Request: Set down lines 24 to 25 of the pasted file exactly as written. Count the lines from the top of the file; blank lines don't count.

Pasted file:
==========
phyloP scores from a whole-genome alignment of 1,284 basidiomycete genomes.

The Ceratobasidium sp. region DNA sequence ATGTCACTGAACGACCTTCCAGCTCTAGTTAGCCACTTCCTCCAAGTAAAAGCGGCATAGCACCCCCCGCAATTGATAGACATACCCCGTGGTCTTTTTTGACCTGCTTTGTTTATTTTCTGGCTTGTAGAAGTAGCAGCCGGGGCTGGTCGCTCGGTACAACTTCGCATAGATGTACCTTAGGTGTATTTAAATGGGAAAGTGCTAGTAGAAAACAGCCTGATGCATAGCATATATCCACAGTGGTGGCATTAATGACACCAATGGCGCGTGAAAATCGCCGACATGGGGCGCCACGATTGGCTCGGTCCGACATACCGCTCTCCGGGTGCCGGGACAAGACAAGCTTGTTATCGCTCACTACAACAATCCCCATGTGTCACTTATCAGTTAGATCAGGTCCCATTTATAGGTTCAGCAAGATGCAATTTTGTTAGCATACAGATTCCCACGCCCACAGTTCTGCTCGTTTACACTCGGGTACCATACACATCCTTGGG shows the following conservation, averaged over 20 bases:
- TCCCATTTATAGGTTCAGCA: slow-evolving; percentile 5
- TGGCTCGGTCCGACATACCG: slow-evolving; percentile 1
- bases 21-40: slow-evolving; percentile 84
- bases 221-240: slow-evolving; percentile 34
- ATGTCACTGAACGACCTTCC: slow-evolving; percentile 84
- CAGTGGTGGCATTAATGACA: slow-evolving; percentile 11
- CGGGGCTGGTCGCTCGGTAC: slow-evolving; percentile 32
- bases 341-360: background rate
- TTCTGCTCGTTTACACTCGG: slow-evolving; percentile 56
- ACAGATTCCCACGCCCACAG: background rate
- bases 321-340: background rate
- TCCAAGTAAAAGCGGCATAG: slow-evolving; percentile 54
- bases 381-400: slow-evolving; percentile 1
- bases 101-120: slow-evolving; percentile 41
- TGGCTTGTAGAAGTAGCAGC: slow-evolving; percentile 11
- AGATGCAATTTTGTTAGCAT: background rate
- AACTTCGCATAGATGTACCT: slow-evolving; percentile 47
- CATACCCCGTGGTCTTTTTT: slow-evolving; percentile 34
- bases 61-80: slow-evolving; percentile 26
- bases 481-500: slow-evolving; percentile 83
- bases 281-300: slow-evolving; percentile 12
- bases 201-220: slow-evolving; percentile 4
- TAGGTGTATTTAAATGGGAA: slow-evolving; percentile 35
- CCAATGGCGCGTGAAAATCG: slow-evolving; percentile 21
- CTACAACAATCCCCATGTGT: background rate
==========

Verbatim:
- bases 201-220: slow-evolving; percentile 4
- TAGGTGTATTTAAATGGGAA: slow-evolving; percentile 35